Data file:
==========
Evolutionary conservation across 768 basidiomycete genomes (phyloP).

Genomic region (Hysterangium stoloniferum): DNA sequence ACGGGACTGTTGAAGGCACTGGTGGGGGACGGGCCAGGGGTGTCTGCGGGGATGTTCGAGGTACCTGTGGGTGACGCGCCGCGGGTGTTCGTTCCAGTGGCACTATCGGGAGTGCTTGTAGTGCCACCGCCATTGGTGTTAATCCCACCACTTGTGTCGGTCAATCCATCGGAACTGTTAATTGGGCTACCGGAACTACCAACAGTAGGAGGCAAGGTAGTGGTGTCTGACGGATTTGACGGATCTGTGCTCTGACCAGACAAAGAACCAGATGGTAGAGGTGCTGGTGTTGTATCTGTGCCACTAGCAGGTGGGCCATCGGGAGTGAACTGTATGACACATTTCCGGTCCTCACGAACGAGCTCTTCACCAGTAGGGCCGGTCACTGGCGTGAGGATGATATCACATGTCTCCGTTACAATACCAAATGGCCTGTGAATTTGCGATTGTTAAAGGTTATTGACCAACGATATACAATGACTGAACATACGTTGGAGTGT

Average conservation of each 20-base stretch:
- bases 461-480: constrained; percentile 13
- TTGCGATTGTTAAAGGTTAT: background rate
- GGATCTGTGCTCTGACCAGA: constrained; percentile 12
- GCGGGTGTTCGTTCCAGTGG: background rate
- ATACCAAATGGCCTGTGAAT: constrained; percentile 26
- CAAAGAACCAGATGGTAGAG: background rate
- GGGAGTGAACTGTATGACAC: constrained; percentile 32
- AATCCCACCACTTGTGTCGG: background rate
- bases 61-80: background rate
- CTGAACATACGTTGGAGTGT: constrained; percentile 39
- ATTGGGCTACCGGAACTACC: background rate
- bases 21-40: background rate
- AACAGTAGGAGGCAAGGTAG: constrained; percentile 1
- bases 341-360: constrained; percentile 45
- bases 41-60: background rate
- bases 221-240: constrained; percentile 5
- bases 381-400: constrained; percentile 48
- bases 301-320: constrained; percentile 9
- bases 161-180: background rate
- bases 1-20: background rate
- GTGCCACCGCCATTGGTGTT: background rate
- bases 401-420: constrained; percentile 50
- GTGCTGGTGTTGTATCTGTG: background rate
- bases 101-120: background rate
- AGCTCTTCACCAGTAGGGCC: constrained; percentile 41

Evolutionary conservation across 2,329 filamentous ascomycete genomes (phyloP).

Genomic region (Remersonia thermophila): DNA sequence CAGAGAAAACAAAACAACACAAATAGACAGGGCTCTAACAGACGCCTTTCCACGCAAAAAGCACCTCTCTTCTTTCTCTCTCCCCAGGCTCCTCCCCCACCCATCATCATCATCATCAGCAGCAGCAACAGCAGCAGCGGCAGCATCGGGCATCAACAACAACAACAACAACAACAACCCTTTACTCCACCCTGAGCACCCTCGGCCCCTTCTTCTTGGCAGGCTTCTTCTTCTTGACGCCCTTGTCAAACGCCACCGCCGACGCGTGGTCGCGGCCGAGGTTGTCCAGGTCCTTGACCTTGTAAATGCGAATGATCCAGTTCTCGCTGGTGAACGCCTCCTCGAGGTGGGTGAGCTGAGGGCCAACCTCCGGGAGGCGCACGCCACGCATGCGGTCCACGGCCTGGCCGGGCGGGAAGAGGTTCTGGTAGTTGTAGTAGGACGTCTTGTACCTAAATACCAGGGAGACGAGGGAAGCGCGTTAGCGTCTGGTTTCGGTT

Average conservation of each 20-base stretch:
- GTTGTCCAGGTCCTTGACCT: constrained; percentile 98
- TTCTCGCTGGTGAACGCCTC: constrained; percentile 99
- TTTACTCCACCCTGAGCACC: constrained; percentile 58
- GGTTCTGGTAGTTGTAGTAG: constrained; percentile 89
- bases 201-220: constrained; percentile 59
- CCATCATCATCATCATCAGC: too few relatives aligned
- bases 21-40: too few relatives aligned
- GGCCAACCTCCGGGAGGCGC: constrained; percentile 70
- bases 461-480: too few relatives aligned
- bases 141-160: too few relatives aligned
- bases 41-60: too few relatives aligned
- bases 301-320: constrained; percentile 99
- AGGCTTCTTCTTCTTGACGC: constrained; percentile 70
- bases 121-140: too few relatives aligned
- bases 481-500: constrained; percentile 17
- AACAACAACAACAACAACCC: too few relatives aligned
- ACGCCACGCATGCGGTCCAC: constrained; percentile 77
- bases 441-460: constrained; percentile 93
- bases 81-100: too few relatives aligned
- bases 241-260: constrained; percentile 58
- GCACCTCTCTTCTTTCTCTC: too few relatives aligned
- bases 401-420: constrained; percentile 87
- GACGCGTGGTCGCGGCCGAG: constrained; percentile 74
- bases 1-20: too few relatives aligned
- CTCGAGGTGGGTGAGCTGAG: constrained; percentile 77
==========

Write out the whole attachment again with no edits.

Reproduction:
Evolutionary conservation across 768 basidiomycete genomes (phyloP).

Genomic region (Hysterangium stoloniferum): DNA sequence ACGGGACTGTTGAAGGCACTGGTGGGGGACGGGCCAGGGGTGTCTGCGGGGATGTTCGAGGTACCTGTGGGTGACGCGCCGCGGGTGTTCGTTCCAGTGGCACTATCGGGAGTGCTTGTAGTGCCACCGCCATTGGTGTTAATCCCACCACTTGTGTCGGTCAATCCATCGGAACTGTTAATTGGGCTACCGGAACTACCAACAGTAGGAGGCAAGGTAGTGGTGTCTGACGGATTTGACGGATCTGTGCTCTGACCAGACAAAGAACCAGATGGTAGAGGTGCTGGTGTTGTATCTGTGCCACTAGCAGGTGGGCCATCGGGAGTGAACTGTATGACACATTTCCGGTCCTCACGAACGAGCTCTTCACCAGTAGGGCCGGTCACTGGCGTGAGGATGATATCACATGTCTCCGTTACAATACCAAATGGCCTGTGAATTTGCGATTGTTAAAGGTTATTGACCAACGATATACAATGACTGAACATACGTTGGAGTGT

Average conservation of each 20-base stretch:
- bases 461-480: constrained; percentile 13
- TTGCGATTGTTAAAGGTTAT: background rate
- GGATCTGTGCTCTGACCAGA: constrained; percentile 12
- GCGGGTGTTCGTTCCAGTGG: background rate
- ATACCAAATGGCCTGTGAAT: constrained; percentile 26
- CAAAGAACCAGATGGTAGAG: background rate
- GGGAGTGAACTGTATGACAC: constrained; percentile 32
- AATCCCACCACTTGTGTCGG: background rate
- bases 61-80: background rate
- CTGAACATACGTTGGAGTGT: constrained; percentile 39
- ATTGGGCTACCGGAACTACC: background rate
- bases 21-40: background rate
- AACAGTAGGAGGCAAGGTAG: constrained; percentile 1
- bases 341-360: constrained; percentile 45
- bases 41-60: background rate
- bases 221-240: constrained; percentile 5
- bases 381-400: constrained; percentile 48
- bases 301-320: constrained; percentile 9
- bases 161-180: background rate
- bases 1-20: background rate
- GTGCCACCGCCATTGGTGTT: background rate
- bases 401-420: constrained; percentile 50
- GTGCTGGTGTTGTATCTGTG: background rate
- bases 101-120: background rate
- AGCTCTTCACCAGTAGGGCC: constrained; percentile 41

Evolutionary conservation across 2,329 filamentous ascomycete genomes (phyloP).

Genomic region (Remersonia thermophila): DNA sequence CAGAGAAAACAAAACAACACAAATAGACAGGGCTCTAACAGACGCCTTTCCACGCAAAAAGCACCTCTCTTCTTTCTCTCTCCCCAGGCTCCTCCCCCACCCATCATCATCATCATCAGCAGCAGCAACAGCAGCAGCGGCAGCATCGGGCATCAACAACAACAACAACAACAACAACCCTTTACTCCACCCTGAGCACCCTCGGCCCCTTCTTCTTGGCAGGCTTCTTCTTCTTGACGCCCTTGTCAAACGCCACCGCCGACGCGTGGTCGCGGCCGAGGTTGTCCAGGTCCTTGACCTTGTAAATGCGAATGATCCAGTTCTCGCTGGTGAACGCCTCCTCGAGGTGGGTGAGCTGAGGGCCAACCTCCGGGAGGCGCACGCCACGCATGCGGTCCACGGCCTGGCCGGGCGGGAAGAGGTTCTGGTAGTTGTAGTAGGACGTCTTGTACCTAAATACCAGGGAGACGAGGGAAGCGCGTTAGCGTCTGGTTTCGGTT

Average conservation of each 20-base stretch:
- GTTGTCCAGGTCCTTGACCT: constrained; percentile 98
- TTCTCGCTGGTGAACGCCTC: constrained; percentile 99
- TTTACTCCACCCTGAGCACC: constrained; percentile 58
- GGTTCTGGTAGTTGTAGTAG: constrained; percentile 89
- bases 201-220: constrained; percentile 59
- CCATCATCATCATCATCAGC: too few relatives aligned
- bases 21-40: too few relatives aligned
- GGCCAACCTCCGGGAGGCGC: constrained; percentile 70
- bases 461-480: too few relatives aligned
- bases 141-160: too few relatives aligned
- bases 41-60: too few relatives aligned
- bases 301-320: constrained; percentile 99
- AGGCTTCTTCTTCTTGACGC: constrained; percentile 70
- bases 121-140: too few relatives aligned
- bases 481-500: constrained; percentile 17
- AACAACAACAACAACAACCC: too few relatives aligned
- ACGCCACGCATGCGGTCCAC: constrained; percentile 77
- bases 441-460: constrained; percentile 93
- bases 81-100: too few relatives aligned
- bases 241-260: constrained; percentile 58
- GCACCTCTCTTCTTTCTCTC: too few relatives aligned
- bases 401-420: constrained; percentile 87
- GACGCGTGGTCGCGGCCGAG: constrained; percentile 74
- bases 1-20: too few relatives aligned
- CTCGAGGTGGGTGAGCTGAG: constrained; percentile 77